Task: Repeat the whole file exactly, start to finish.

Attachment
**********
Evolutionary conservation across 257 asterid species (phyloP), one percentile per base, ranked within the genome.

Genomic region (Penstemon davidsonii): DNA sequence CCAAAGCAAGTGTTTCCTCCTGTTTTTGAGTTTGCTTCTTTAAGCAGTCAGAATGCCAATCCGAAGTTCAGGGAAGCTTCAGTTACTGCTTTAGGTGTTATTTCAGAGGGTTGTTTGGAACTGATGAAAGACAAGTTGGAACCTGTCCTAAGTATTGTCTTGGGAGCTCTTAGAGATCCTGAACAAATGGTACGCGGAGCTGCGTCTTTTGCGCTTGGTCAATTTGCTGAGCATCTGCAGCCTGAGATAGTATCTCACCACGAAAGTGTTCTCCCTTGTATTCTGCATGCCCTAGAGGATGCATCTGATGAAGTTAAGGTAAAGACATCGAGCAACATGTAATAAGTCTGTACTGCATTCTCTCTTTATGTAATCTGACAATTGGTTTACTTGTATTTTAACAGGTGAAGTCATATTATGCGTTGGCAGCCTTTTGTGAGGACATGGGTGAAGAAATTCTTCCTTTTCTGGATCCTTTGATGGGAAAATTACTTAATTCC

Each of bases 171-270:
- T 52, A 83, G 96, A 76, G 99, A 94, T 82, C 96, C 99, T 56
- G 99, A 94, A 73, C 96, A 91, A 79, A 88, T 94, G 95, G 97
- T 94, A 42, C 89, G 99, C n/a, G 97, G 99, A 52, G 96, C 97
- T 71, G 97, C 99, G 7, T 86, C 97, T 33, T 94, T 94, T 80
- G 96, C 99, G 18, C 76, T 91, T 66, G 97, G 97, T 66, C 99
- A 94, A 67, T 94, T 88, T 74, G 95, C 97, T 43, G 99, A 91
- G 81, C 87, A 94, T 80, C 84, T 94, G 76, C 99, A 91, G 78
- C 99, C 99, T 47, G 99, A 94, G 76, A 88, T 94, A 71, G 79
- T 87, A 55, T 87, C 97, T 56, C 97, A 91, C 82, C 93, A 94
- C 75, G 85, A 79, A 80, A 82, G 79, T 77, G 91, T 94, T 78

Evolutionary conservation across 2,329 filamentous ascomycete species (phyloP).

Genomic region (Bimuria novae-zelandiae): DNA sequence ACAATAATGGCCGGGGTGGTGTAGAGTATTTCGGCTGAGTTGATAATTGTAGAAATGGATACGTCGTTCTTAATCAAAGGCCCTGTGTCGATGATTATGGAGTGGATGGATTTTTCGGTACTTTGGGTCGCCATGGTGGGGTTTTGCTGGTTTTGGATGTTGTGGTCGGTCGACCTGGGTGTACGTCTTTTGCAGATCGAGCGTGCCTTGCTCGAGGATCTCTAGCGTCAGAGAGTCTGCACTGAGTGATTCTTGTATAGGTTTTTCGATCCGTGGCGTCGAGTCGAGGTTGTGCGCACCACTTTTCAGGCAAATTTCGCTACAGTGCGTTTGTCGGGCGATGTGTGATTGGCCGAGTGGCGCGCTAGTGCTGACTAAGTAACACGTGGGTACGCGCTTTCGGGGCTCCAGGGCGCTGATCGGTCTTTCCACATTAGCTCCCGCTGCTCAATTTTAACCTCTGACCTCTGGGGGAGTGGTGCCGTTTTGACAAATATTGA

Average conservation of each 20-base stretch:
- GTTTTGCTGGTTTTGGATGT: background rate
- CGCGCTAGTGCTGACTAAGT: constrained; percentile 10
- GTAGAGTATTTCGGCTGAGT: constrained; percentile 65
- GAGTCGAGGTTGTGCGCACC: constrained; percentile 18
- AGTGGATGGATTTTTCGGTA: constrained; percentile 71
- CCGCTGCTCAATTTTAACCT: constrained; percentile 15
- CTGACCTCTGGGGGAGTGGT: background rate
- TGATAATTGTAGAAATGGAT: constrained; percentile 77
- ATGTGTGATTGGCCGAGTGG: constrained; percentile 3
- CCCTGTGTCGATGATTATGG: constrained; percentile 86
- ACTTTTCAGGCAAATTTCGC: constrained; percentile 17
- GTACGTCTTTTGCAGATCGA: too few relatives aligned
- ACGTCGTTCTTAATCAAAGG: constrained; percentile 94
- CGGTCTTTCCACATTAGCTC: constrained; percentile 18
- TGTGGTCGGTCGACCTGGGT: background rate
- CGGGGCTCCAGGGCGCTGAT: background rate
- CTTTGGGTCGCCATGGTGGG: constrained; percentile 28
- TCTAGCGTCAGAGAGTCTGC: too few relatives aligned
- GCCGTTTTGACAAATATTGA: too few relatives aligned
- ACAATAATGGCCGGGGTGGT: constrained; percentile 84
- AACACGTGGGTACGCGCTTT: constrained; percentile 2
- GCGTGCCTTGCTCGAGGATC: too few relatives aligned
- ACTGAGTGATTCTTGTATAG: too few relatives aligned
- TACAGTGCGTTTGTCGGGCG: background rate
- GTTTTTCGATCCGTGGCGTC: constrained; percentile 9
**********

Evolutionary conservation across 257 asterid species (phyloP), one percentile per base, ranked within the genome.

Genomic region (Penstemon davidsonii): DNA sequence CCAAAGCAAGTGTTTCCTCCTGTTTTTGAGTTTGCTTCTTTAAGCAGTCAGAATGCCAATCCGAAGTTCAGGGAAGCTTCAGTTACTGCTTTAGGTGTTATTTCAGAGGGTTGTTTGGAACTGATGAAAGACAAGTTGGAACCTGTCCTAAGTATTGTCTTGGGAGCTCTTAGAGATCCTGAACAAATGGTACGCGGAGCTGCGTCTTTTGCGCTTGGTCAATTTGCTGAGCATCTGCAGCCTGAGATAGTATCTCACCACGAAAGTGTTCTCCCTTGTATTCTGCATGCCCTAGAGGATGCATCTGATGAAGTTAAGGTAAAGACATCGAGCAACATGTAATAAGTCTGTACTGCATTCTCTCTTTATGTAATCTGACAATTGGTTTACTTGTATTTTAACAGGTGAAGTCATATTATGCGTTGGCAGCCTTTTGTGAGGACATGGGTGAAGAAATTCTTCCTTTTCTGGATCCTTTGATGGGAAAATTACTTAATTCC

Each of bases 171-270:
- T 52, A 83, G 96, A 76, G 99, A 94, T 82, C 96, C 99, T 56
- G 99, A 94, A 73, C 96, A 91, A 79, A 88, T 94, G 95, G 97
- T 94, A 42, C 89, G 99, C n/a, G 97, G 99, A 52, G 96, C 97
- T 71, G 97, C 99, G 7, T 86, C 97, T 33, T 94, T 94, T 80
- G 96, C 99, G 18, C 76, T 91, T 66, G 97, G 97, T 66, C 99
- A 94, A 67, T 94, T 88, T 74, G 95, C 97, T 43, G 99, A 91
- G 81, C 87, A 94, T 80, C 84, T 94, G 76, C 99, A 91, G 78
- C 99, C 99, T 47, G 99, A 94, G 76, A 88, T 94, A 71, G 79
- T 87, A 55, T 87, C 97, T 56, C 97, A 91, C 82, C 93, A 94
- C 75, G 85, A 79, A 80, A 82, G 79, T 77, G 91, T 94, T 78

Evolutionary conservation across 2,329 filamentous ascomycete species (phyloP).

Genomic region (Bimuria novae-zelandiae): DNA sequence ACAATAATGGCCGGGGTGGTGTAGAGTATTTCGGCTGAGTTGATAATTGTAGAAATGGATACGTCGTTCTTAATCAAAGGCCCTGTGTCGATGATTATGGAGTGGATGGATTTTTCGGTACTTTGGGTCGCCATGGTGGGGTTTTGCTGGTTTTGGATGTTGTGGTCGGTCGACCTGGGTGTACGTCTTTTGCAGATCGAGCGTGCCTTGCTCGAGGATCTCTAGCGTCAGAGAGTCTGCACTGAGTGATTCTTGTATAGGTTTTTCGATCCGTGGCGTCGAGTCGAGGTTGTGCGCACCACTTTTCAGGCAAATTTCGCTACAGTGCGTTTGTCGGGCGATGTGTGATTGGCCGAGTGGCGCGCTAGTGCTGACTAAGTAACACGTGGGTACGCGCTTTCGGGGCTCCAGGGCGCTGATCGGTCTTTCCACATTAGCTCCCGCTGCTCAATTTTAACCTCTGACCTCTGGGGGAGTGGTGCCGTTTTGACAAATATTGA

Average conservation of each 20-base stretch:
- GTTTTGCTGGTTTTGGATGT: background rate
- CGCGCTAGTGCTGACTAAGT: constrained; percentile 10
- GTAGAGTATTTCGGCTGAGT: constrained; percentile 65
- GAGTCGAGGTTGTGCGCACC: constrained; percentile 18
- AGTGGATGGATTTTTCGGTA: constrained; percentile 71
- CCGCTGCTCAATTTTAACCT: constrained; percentile 15
- CTGACCTCTGGGGGAGTGGT: background rate
- TGATAATTGTAGAAATGGAT: constrained; percentile 77
- ATGTGTGATTGGCCGAGTGG: constrained; percentile 3
- CCCTGTGTCGATGATTATGG: constrained; percentile 86
- ACTTTTCAGGCAAATTTCGC: constrained; percentile 17
- GTACGTCTTTTGCAGATCGA: too few relatives aligned
- ACGTCGTTCTTAATCAAAGG: constrained; percentile 94
- CGGTCTTTCCACATTAGCTC: constrained; percentile 18
- TGTGGTCGGTCGACCTGGGT: background rate
- CGGGGCTCCAGGGCGCTGAT: background rate
- CTTTGGGTCGCCATGGTGGG: constrained; percentile 28
- TCTAGCGTCAGAGAGTCTGC: too few relatives aligned
- GCCGTTTTGACAAATATTGA: too few relatives aligned
- ACAATAATGGCCGGGGTGGT: constrained; percentile 84
- AACACGTGGGTACGCGCTTT: constrained; percentile 2
- GCGTGCCTTGCTCGAGGATC: too few relatives aligned
- ACTGAGTGATTCTTGTATAG: too few relatives aligned
- TACAGTGCGTTTGTCGGGCG: background rate
- GTTTTTCGATCCGTGGCGTC: constrained; percentile 9